VILNIUS - Lithuania's top Roman Catholic churchman, Kaunas archbishop Sigitas Tamkevicius, made headlines this month by warning believers that not voting is a sin. His warning was in reaction to recent polls predicting a mere 50 percent turnout in the forthcoming municipal elections.
But Tamkevicius might have done better to warn Lithuanians against bribery, as an even larger share of the Baltic country's population believe that a backhander is the best way to ensure help, a poll released by the Law Institute on Feb. 20 has found.
According to the poll, which was conducted last year, the health sector in particular seems to be a place where bribery is deemed acceptable. As many 53.3 as percent of Lithuanians agree that one should offer a bribe in exchange for better services when dealing with doctors and nurses, it found.
A full 31.6 percent of the 2,000 respondents believe that bribery may help in dealings with the police, 27.6 percent said they would bribe customs officials and 26.6 percent were ready to offer money to judges.
However, only 6.7 percent of respondents agreed that bribes help while dealing with bankers.
The poll also showed that Lithuanian officials are the most likely in the European Union to demand a bribe. As many as 11.5 percent of Lithuanians confirmed they had been asked for a bribe by a public official.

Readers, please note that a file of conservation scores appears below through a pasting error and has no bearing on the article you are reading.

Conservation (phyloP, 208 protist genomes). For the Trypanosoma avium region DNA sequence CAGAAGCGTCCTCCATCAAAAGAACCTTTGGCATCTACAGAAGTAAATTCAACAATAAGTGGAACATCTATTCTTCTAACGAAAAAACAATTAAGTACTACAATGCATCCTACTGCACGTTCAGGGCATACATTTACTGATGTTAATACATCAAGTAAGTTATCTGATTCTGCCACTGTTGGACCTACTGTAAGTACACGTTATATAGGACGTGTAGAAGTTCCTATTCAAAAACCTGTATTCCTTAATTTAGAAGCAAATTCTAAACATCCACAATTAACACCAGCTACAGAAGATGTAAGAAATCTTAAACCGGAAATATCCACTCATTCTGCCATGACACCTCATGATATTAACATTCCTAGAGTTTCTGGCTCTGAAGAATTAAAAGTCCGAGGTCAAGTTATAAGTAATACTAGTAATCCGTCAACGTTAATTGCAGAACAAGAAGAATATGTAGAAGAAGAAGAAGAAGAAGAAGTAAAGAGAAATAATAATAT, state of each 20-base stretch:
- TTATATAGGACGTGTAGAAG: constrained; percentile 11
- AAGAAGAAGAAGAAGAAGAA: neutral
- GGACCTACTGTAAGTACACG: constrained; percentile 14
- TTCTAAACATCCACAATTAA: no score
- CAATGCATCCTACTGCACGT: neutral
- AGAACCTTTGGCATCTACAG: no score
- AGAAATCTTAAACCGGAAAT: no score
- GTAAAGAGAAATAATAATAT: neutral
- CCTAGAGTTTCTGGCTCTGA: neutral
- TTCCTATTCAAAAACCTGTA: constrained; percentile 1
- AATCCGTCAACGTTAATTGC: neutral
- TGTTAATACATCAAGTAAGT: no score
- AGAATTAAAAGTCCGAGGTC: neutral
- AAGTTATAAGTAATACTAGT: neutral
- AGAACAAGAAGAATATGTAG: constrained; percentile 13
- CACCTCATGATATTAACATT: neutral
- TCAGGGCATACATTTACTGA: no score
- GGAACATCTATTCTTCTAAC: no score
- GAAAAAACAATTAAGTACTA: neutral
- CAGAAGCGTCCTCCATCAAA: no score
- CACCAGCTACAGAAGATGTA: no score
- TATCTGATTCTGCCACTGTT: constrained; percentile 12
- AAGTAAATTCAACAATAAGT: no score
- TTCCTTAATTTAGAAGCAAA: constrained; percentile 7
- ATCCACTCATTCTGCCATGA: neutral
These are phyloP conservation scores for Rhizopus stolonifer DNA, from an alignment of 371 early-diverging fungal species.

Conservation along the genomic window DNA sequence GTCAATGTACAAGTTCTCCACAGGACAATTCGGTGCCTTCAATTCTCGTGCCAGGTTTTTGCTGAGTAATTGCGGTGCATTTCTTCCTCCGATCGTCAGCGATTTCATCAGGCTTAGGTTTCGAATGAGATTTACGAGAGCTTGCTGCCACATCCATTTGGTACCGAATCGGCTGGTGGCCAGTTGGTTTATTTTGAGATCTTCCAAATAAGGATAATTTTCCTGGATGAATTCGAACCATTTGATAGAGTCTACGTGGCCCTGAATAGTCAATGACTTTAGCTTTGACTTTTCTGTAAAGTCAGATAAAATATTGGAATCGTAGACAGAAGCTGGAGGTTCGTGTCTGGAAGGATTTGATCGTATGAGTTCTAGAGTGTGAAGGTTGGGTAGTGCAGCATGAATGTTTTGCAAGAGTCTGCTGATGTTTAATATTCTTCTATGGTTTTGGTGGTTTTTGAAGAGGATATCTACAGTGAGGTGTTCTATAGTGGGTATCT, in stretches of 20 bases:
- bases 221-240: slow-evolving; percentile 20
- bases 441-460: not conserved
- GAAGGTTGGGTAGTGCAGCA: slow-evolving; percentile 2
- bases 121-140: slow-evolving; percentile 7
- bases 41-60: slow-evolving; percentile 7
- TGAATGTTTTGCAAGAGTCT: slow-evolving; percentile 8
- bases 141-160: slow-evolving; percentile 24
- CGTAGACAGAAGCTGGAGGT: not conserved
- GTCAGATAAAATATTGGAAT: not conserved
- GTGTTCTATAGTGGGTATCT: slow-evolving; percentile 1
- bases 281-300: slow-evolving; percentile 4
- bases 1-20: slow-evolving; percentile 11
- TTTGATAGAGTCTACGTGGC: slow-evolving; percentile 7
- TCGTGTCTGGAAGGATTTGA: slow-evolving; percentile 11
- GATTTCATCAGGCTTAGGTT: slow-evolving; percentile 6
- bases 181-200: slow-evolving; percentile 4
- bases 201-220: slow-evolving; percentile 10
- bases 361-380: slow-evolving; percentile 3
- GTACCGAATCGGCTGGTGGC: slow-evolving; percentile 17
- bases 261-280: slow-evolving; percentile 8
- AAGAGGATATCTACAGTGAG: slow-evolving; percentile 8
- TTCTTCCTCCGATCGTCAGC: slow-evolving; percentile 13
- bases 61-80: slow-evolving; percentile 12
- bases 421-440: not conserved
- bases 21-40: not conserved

These indicators put Lithuania well behind other EU member states, as the corresponding figures for Hungary and Poland, which rank second and third respectively in the EU's corruption table, are 4.8 percent and 4.4 percent.
The poll showed that more than one third of all demands for a backhander came from police officers; of the respondents who said they'd been asked for bribes, 35.7 percent said the demands came from police. At the same time 10.4 percent said that customs officials had demanded bribes from them, while 20 percent named public inspectors in health, construction and other areas as the bribe extractors.
The poll also showed that bribery has not decreased during recent years. When asked to recall what the situation was in 1996, 10.9 percent of respondents said they were asked to pay bribes that year compared with 11.5 percent last year. Of these, 32 percent recalled being asked to grease the palm of a police officer in 1996, slightly below last year's 35.7 percent.
Last November Lithuania was ranked 46th among 163 countries in an annual corruption index released by the non-government organization Transparency International. Countries were given a score from zero to 10, where zero meant highly corrupt and 10 showed the most transparent environment. Lithuania's score was 4.8, and has barely changed since 2001.
Gediminas Kirkilas, prime minister, then publicly pledged to resign if Lithuania's position in global anti-graft scales did not improve in 2007.
If the Law Institute's poll is anything to go by, he may indeed be forced to do so, or risk being reminded by the bishops that lying is also considered a sin.